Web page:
What’s so great about biking in Portland?
Everyone says Portland, Ore., is a great place for urban bicycling. But what exactly makes cycling work so well there? Last Friday I took a two-wheeled tour to try to find out.
My guides were Elly Blue and Meghan Sinnott, creators of PDX by BIKE – a new pocket-sized guidebook for visitors – and two of the most active bike organizers in a city chock-full of them. Blue runs the blog Taking the Lane and writes a column on the under-explored economics of cycling. Sinnott volunteers for the ride series Pedalpalooza and organizes the Multnomah County Bike Fair (featuring tall-bike jousting). They’re involved in so many other volunteer and civic projects I lost track of all of them. (Portland’s reputation as a slacker haven seems highly inaccurate.)
Here’s what I learned after a day of pedaling: There is no single design feature that defines the Portland approach to bike planning. Instead, there is a distinct willingness to experiment, relentless attention to detail, and a thousand subtle cues that, hey, however you’re traveling, you’re not the only vehicle on the street, so pay attention.
Bike lanes, naturally, show up all over the place. Sharrows – those markings reminding drivers to share their lane with bikers – are in the middle of lanes, not pushed off to the side in dangerous door-zone of parked cars. At several storefront locations, the city has replaced streetside parking spots with “bike corrals” that fit 10 or so bikes in the space of one car. Business owners were skeptical at first, but a survey last spring found that 84 percent of them think the corrals improve a streetscape and bring in customers. (This tracks with broader research that cyclists are a boon for local businesses.)
Like I said, it’s not that Portland has invented so much. Blue suggested that its bike-planning style draws from Northern European cities, especially Utrecht, the Netherlands. “We take their philosophy of slowing traffic down to a human speed and providing more through-ways for bikes and walkers and less for cars – and do it with concrete and paint,” she said.
Los Angeles, by contrast, draws more from Latin American cities that use bus rapid transit to shuttle citizens more quickly across large distances.
Not every experiment succeeds. After years of building roundabouts on residential streets, the city heard anecdotal evidence that cars don’t slow down as intended, but instead use roundabouts to try to pass cyclists. “Drivers hate them and bikers hate them,” said Sinnott. “So they’ve mostly stopped building them.”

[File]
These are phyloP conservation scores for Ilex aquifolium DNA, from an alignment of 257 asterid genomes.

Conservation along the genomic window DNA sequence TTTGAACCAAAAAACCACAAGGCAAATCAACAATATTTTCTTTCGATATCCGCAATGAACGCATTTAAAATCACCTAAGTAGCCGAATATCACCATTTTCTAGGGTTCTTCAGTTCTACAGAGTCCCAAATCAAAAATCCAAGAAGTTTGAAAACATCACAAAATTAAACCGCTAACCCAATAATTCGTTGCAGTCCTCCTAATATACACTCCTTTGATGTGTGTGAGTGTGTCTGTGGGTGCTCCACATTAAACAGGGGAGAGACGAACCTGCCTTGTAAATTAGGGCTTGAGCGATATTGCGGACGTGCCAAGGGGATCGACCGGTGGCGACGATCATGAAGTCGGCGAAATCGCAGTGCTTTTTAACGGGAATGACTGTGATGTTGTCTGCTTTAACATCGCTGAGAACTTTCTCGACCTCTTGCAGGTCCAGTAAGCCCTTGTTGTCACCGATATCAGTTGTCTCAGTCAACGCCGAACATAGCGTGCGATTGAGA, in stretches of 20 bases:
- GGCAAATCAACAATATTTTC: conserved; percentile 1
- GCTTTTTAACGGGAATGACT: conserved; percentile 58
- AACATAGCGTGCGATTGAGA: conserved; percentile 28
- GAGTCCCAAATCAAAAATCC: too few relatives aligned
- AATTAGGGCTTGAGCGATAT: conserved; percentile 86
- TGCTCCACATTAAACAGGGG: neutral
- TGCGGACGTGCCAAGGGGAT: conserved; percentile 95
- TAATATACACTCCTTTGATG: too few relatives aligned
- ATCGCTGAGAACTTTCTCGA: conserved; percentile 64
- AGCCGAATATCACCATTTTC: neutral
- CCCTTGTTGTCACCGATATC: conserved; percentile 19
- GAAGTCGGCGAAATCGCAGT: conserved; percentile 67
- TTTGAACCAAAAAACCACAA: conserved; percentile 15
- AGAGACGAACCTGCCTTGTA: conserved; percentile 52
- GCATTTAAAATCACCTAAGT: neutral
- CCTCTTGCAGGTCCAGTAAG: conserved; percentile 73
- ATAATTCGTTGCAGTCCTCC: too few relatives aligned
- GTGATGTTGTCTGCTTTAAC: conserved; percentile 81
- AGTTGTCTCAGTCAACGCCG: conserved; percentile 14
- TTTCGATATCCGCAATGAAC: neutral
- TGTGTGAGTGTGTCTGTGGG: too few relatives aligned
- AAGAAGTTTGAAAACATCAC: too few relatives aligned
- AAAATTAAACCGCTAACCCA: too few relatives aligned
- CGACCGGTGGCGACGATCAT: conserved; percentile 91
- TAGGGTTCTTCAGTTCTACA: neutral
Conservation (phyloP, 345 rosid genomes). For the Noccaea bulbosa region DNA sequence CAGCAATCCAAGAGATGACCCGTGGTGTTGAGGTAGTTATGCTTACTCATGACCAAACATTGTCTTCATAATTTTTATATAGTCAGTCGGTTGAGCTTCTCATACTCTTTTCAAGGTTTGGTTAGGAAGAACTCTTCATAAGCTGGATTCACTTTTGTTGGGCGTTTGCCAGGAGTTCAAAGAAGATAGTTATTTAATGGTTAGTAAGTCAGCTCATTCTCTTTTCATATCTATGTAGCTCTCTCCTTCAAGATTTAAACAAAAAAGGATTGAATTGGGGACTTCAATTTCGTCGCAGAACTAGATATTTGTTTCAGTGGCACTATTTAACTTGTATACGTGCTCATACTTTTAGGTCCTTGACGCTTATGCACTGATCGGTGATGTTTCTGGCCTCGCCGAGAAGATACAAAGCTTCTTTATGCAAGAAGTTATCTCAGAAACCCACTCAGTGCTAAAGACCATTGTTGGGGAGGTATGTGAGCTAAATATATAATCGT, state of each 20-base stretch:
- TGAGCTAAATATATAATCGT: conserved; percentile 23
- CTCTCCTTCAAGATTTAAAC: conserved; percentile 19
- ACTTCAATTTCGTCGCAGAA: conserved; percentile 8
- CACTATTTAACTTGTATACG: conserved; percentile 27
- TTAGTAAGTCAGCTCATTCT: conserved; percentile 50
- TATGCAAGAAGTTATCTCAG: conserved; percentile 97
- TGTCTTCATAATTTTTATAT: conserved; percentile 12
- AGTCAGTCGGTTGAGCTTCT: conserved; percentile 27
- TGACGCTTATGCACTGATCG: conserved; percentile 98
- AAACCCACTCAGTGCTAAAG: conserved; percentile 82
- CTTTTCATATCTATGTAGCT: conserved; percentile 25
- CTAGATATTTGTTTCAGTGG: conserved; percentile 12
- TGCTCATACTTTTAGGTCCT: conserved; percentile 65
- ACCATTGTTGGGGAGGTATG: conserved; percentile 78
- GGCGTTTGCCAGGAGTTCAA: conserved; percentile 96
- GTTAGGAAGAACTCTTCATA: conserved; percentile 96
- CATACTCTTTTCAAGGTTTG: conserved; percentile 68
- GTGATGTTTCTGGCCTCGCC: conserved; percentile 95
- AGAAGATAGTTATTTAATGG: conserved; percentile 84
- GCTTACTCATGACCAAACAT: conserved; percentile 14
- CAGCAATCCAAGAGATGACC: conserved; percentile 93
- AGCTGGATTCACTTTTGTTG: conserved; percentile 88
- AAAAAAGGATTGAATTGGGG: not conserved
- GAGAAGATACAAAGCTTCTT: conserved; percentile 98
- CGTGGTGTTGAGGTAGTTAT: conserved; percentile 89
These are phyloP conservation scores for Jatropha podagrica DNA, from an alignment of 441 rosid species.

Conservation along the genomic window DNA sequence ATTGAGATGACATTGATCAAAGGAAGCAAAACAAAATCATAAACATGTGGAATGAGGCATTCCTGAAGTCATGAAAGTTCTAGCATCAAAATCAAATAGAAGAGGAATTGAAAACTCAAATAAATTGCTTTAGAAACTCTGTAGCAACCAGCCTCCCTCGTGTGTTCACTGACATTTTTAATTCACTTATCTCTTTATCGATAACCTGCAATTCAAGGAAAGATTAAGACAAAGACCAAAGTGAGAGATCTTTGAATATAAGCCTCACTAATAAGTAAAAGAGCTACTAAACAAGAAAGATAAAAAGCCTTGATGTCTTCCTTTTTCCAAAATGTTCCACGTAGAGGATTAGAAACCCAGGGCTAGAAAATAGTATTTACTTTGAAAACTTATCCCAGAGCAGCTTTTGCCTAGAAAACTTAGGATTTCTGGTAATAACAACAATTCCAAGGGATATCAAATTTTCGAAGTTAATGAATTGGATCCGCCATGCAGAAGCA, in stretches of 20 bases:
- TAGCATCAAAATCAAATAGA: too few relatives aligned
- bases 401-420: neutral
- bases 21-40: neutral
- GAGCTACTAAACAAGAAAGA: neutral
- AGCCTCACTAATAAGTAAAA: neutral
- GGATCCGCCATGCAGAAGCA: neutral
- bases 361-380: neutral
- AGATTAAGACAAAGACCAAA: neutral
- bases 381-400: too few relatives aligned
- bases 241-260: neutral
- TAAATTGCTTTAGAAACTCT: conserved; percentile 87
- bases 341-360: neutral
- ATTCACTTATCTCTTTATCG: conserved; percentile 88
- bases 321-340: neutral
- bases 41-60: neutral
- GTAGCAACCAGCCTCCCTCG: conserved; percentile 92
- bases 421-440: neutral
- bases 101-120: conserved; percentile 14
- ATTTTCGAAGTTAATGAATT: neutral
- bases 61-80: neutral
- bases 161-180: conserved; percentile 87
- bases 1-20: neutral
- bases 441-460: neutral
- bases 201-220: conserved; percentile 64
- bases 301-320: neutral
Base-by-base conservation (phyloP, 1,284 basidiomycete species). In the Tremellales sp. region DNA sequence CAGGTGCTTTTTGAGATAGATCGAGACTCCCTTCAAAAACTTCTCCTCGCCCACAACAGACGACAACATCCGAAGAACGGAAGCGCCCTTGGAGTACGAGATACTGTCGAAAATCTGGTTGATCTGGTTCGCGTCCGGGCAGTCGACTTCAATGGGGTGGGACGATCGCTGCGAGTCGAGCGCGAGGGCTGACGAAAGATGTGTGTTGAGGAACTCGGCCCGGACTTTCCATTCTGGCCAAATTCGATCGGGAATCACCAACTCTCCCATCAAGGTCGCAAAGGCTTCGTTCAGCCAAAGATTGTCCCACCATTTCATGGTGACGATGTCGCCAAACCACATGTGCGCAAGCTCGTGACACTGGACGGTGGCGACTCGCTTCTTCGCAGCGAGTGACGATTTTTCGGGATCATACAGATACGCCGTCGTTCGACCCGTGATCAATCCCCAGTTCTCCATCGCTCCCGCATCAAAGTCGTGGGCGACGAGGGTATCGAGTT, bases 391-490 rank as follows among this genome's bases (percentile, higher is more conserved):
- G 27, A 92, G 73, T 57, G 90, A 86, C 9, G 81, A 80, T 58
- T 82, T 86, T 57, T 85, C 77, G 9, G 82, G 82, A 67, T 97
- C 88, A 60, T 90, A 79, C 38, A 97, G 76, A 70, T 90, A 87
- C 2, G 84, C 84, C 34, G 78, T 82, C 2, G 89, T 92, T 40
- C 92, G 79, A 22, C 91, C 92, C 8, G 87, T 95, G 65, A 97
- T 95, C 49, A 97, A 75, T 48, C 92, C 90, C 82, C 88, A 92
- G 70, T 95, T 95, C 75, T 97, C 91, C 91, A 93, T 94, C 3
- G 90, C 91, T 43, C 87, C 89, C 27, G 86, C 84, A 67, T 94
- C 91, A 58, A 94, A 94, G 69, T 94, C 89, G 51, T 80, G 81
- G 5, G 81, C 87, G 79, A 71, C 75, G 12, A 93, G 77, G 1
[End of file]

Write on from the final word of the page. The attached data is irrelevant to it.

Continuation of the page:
Likewise, when an artist designed oversized ground paintings for the Hawthorne Bridge bike lanes, cyclists discovered they were very slippery when wet. The city removed them. But these tests provide knowledge for both Portland and every other place wondering if bicycle planning is a viable way to promote health and cut transportation emissions.
The city’s also willing to spend time fitting designs to difficult locations. That became clear at the corner of Clay Street and 11th Avenue in southeast Portland, site of one of the strangest curb designs I’ve ever seen. Clay Street, I’m told, is a popular shortcut for cyclists heading to the Willamette riverfront, so there are bike lanes painted to mark their course. It’s a pedestrian area, so the city planned curb extensions to make the crosswalks shorter and safer. But it’s also a busy freight route from nearby industrial yards. Truck drivers said the planned curb bump-outs wouldn’t leave room for semis to make the turn.
The city compromised by using half-raised corner extensions that are clearly visible as pedestrian turf but can still be driven over. (They’re hard to explain and don’t sound safe, but they’re a clever solution for a difficult intersection.)
I mentioned to Blue that cycling seems safe here not just because of the physical infrastructure but because there are so many subtle cues to drivers to expect bikers and not tune them out. I noticed that right away driving in the city. Maybe the lesson for other places is that a bike-aware culture is just as important as design improvements.
“I think about that all the time,” she said. “Which comes first, the chicken or the egg? Culture and awareness or physical design? There’s a chicken camp and an egg camp.”
They go hand in hand, although I’m convinced infrastructure almost always matters more that we assume. Whether or not people “love biking” depends not just on their natural disposition or political leanings, but on whether it feels pleasant and safe to bike where they live. And that depends on how streets are designed. Not every city is looking for Pedalpalooza and bike-jousting, but we can all use the health and environmental benefits that Portland has found by making cycling easier and safer.